Where there is creation, there are ripples of fresh innovative talent. The younger crowds in Glasgow have heard this developing language of jazz and now speak with their own slang. Post-lockdown urgency fills venues like the 78; the Blue Arrow; the Hug and Pint; and the Butterfly and the Pig, with mutual crowds in each. Here you might find singer, composer, and trombonist Anoushka Nanguy playing in her band, Noushy4TET.
“I think I fell in love with jazz [because] for me it’s one of the purest forms of expression,” Nanguy says. “Jazz at its core comes from a place of oppression, as well as freedom and liberation, and this is something I feel strongly about when I play and listen to jazz. Being able to express my thoughts, feelings, and emotions through sound and improvisation can be a deeply spiritual experience that feeds my soul in many ways that words cannot express. I’ve realized over the past few years that this feeling only gets stronger the deeper you become lost in the music itself. It’s almost addictive, you just want more of it.”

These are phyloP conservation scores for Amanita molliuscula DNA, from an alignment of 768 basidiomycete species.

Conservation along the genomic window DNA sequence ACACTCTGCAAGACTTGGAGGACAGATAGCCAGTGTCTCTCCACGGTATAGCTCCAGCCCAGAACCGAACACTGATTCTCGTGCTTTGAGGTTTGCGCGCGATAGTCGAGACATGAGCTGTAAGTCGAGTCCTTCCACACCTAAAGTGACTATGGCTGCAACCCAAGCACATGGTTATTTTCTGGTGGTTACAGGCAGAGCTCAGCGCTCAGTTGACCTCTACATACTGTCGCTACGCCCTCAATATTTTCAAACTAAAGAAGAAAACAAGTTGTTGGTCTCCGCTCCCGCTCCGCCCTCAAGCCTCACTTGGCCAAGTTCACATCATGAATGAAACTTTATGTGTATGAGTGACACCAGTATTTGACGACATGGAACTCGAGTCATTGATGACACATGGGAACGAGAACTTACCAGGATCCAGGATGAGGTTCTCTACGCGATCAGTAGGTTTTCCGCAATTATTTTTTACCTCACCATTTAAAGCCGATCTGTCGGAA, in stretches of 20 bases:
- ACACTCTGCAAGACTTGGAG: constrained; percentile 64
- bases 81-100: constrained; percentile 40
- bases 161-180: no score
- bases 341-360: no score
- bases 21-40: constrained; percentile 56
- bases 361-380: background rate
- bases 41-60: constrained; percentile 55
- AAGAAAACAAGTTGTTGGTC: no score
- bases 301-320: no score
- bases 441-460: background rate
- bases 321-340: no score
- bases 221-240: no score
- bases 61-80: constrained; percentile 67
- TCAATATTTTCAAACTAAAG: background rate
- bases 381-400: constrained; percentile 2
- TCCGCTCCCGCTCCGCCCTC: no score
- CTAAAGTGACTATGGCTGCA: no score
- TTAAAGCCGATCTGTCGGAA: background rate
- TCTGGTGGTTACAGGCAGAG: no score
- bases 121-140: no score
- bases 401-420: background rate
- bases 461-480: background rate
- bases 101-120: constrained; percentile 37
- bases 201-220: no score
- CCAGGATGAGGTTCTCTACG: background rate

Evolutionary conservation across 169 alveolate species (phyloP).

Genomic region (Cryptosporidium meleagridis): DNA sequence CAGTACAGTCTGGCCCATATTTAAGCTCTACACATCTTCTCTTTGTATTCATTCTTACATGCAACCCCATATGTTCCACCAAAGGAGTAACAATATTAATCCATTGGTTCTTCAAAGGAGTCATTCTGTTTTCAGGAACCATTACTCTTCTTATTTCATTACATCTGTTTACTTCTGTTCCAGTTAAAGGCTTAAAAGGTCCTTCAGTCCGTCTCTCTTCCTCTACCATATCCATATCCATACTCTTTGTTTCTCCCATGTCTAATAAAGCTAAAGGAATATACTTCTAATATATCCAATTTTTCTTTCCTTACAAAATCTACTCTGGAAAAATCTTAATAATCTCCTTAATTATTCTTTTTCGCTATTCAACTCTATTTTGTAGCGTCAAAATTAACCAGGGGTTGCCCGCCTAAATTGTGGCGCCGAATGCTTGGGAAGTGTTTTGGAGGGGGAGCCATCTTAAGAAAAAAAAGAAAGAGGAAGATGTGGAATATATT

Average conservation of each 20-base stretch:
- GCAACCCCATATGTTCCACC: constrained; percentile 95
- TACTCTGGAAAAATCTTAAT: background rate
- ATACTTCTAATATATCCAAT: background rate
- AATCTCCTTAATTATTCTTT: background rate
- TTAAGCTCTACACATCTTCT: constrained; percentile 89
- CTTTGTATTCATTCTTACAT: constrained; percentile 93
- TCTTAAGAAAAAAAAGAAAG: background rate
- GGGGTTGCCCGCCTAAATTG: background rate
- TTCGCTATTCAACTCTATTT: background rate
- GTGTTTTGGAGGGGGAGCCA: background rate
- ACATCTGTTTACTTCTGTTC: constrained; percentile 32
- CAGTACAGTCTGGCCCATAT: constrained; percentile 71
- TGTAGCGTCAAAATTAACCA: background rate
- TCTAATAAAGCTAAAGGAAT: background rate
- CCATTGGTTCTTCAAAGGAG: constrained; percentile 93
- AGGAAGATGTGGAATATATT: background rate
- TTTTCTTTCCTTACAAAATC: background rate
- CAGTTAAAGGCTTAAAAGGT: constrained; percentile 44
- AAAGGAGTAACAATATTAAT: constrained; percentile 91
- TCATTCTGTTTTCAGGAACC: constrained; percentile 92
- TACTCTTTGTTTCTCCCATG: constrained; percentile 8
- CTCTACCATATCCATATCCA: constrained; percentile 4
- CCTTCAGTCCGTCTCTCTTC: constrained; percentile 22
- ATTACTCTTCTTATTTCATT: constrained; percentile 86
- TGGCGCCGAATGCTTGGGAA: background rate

Seeing Noushy4TET live is where you’ll find sound merging with the soul as if it was there in the breath the whole time. There is a protective bubble when Nanguy sings Billie Holiday’s “Strange Fruit” that pulls crowds and musicians into an intimate huddle. Whispers become shouts and glances become stares—it’s a mood.
With Nanguy’s varying influences from big-band jazz, hip-hop, Elliot Mason’s distinctive trombone sound, and Nina Simone’s vocal depth, you have to wonder what it is about jazz that entices a musician. “The resurgence of the jazz scene, I think, has come from the energy of the youth,” says Nanguy. “Everyone is just super open, friendly, and keen to play; it makes it an extremely inviting environment to play and hang out in, and this has led to a growing community that has formed as a result of the nonstop gigs and jams that are happening all over the city. Glasgow is one of the friendliest cities I know. Maybe I’m a little biased, but it isn’t difficult to make friends almost anywhere you go. That’s just one of the many reasons that I love my city.”